Almost 5,000 flights were canceled across the world over Christmas weekend as holiday travel plans were brought to a halt amid the rapidly spreading omicron variant of COVID-19.
Nearly 2,500 global flights were canceled on Christmas Day alone, according to flight tracker FlightAware, with some airline companies citing the spread of the new variant as the cause for the disruption. At least 850 of the flights cancelled on Saturday had been set to fly within, into or out of the United States.
Thousands of Americans who were hoping to make it home for Christmas were likely left stranded, while in some parts of the country extreme weather caused further complications.
Several major airlines, including United, Delta and Alaska, said they had been forced to cancel hundreds of Christmas Eve and Christmas Day flights after the omicron variant infected employees and crew members.
It comes as thousands of people across the U.S. were expected to be quarantining this Christmas after testing positive for COVID-19, while many others canceled, delayed or altered their festive plans due to rising cases amid the spread of the highly-transmissible variant.
On Christmas Eve alone, more than 197,300 new COVID-19 cases were reported, according to a tracker maintained by The New York Times, which noted that many states did not report data for the day.
The Centers for Disease Control and Prevention did not update their COVID-19 data tracker on Friday and will not be doing so through Christmas and Boxing Day, before resuming on Monday, Dec. 27.
Extreme Christmas weather also threatened travel difficulties, with winter storms in the western U.S. bringing rain, snow and potentially even a rare white Christmas for some.
On Thursday, flooding in California left two people dead after their vehicle was submerged in a flooded underpass in Millbrae, south of San Francisco. Evacuation orders were also issued in Orange County due to possible mudslides and debris flows in three canyons, but they were lifted on Christmas Eve.
In a Christmas Day forecast summary, the National Weather Service said parts of the west could expect “significant mountain snowfall, travel disruptive lowland snow and rain through the Holiday Weekend.”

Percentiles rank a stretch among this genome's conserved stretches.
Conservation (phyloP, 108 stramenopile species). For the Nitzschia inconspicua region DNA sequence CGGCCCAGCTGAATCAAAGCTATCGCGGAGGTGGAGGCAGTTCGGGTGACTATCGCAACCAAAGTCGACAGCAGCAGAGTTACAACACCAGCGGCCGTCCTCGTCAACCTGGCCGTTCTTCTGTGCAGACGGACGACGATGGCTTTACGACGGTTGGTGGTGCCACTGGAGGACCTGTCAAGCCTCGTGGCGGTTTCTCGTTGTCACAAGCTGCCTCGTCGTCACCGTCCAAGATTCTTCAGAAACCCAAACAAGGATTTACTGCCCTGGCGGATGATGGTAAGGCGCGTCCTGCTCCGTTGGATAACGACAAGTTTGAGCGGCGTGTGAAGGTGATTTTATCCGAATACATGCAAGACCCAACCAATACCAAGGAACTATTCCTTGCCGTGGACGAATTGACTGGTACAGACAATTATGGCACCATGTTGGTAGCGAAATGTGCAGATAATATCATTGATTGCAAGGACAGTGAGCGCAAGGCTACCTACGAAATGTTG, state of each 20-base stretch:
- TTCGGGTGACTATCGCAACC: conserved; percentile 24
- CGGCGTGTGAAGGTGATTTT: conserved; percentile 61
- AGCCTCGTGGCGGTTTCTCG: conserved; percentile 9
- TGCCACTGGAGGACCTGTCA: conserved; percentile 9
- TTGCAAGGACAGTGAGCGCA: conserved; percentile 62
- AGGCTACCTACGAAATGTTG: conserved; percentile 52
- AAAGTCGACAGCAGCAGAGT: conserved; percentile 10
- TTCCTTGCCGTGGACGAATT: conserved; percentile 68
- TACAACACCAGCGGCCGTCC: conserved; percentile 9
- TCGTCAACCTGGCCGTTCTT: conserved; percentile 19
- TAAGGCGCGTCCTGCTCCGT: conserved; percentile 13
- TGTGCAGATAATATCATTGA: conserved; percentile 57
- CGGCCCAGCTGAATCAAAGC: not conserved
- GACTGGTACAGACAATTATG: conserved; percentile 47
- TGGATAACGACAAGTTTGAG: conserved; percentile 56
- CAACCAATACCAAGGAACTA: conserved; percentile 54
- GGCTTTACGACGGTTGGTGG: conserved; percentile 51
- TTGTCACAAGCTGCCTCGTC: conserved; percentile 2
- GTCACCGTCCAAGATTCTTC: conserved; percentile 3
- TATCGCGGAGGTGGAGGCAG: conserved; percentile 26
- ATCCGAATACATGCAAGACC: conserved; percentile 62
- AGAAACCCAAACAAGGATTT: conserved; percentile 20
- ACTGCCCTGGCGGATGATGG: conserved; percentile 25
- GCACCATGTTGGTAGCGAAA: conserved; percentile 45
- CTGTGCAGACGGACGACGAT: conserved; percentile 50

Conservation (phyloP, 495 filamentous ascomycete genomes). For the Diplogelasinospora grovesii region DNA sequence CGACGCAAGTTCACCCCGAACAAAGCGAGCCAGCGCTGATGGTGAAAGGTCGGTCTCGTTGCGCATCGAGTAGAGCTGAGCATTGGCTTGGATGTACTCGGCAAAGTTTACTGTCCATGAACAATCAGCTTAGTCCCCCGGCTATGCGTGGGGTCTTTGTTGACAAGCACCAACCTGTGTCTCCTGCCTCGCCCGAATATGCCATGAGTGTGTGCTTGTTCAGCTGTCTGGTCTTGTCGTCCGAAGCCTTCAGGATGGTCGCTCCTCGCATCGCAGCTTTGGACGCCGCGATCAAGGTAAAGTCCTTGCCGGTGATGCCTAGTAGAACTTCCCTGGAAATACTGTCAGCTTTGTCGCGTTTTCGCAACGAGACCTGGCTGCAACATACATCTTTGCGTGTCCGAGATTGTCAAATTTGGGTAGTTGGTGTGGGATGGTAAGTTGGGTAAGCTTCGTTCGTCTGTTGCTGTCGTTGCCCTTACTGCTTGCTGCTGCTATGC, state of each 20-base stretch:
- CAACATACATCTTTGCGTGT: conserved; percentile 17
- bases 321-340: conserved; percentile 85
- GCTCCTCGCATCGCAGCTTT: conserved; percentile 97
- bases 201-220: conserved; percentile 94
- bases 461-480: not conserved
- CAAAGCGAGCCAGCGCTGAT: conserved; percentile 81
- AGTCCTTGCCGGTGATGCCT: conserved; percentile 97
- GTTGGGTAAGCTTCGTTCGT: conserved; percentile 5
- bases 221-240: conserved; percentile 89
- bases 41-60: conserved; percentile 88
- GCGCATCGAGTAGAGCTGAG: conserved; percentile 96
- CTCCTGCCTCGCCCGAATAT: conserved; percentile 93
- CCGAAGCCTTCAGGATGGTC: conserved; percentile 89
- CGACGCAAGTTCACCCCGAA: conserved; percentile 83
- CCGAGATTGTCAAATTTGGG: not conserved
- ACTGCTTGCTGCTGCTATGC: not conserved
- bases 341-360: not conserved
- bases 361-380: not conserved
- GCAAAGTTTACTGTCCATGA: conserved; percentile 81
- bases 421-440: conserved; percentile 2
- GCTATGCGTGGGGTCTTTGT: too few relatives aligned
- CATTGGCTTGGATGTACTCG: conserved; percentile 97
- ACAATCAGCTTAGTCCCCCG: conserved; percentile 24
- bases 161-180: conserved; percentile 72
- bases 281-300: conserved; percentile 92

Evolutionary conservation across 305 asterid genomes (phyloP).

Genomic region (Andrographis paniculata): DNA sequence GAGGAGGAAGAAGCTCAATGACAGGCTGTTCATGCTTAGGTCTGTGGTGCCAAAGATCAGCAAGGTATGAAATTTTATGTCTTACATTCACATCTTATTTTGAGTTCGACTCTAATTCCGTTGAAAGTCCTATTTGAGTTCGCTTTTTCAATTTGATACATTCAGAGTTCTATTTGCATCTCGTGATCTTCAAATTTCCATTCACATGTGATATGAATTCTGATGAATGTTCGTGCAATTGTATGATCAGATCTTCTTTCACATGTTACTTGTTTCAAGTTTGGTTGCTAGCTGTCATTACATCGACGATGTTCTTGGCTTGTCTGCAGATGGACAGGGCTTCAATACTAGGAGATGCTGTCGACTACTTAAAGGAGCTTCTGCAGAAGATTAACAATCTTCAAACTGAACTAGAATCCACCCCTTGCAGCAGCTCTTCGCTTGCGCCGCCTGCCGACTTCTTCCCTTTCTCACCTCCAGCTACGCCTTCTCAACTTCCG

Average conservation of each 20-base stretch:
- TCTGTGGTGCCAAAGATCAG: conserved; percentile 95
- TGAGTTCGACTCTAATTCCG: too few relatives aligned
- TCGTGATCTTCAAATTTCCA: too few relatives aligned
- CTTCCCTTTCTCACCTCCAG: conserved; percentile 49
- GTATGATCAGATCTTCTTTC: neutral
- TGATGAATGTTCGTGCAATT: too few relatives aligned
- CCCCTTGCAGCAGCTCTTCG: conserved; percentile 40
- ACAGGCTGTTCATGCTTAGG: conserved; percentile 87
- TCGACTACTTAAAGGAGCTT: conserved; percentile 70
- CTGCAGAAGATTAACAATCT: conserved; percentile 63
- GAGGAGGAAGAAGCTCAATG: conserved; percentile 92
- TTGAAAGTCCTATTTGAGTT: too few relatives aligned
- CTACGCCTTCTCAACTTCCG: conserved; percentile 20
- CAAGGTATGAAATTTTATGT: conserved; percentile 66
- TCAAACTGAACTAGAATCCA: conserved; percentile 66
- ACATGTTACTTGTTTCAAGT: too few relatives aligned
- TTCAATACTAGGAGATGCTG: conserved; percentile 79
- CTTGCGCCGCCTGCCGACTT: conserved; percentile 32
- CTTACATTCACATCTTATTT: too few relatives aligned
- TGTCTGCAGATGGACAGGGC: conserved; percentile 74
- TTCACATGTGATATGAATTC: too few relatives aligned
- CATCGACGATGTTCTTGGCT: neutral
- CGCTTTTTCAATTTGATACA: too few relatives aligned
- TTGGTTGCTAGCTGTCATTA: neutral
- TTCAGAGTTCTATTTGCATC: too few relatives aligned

“Anomalously cold conditions and a barrage of Pacific moisture results in prolonged periods of mountain snow and coastal/valley rain, some of which may fall heavy at times,” the weather service said, adding that “enough cold air is in place for even metropolitan areas of the Northwest to receive measurable snowfall.”
The heaviest snowfall, however, was expected to come down in the northern and central Sierras, with 2 to 4 feet of snow expected.
“Travel will be treacherous, to at time(s) impossible, from the Sierras to the central Rockies this weekend due to whiteout conditions and drifting snow,” the National Weather Service warned.
The snow already caused major travel delays on Christmas Eve, with multiple spinouts forcing the closure of highways and interstates for hours, according to NBC affiliate KCRA-TV.
The delays lasted so long that some families began taking chairs out of their vehicles and creating an impromptu tailgate, KCRA reported.
In Portland, Oregon, a winter storm warning was issued as residents waited to see whether they will get a white Christmas this year.
According to the National Weather Service, the city’s metro area could receive as much as 2 to 5 inches of snow. Meanwhile, Seattle in neighboring Washington state could also witness a rare few inches of snow, with the city under a winter weather advisory through Sunday afternoon.
As parts of the western U.S. see storms, areas in the central and eastern U.S. are expected to see unusually warm temperatures, with record highs also possible form the Southern Plains to Mid-Atlantic.
“The warmest average temperatures for Christmas Day will stretch from the heart of Texas to the Middle Mississippi Valley, Ohio Valley, and Mid-Atlantic where temperature departures look to range between 25 to 35 degrees above normal,” the National Weather Service said.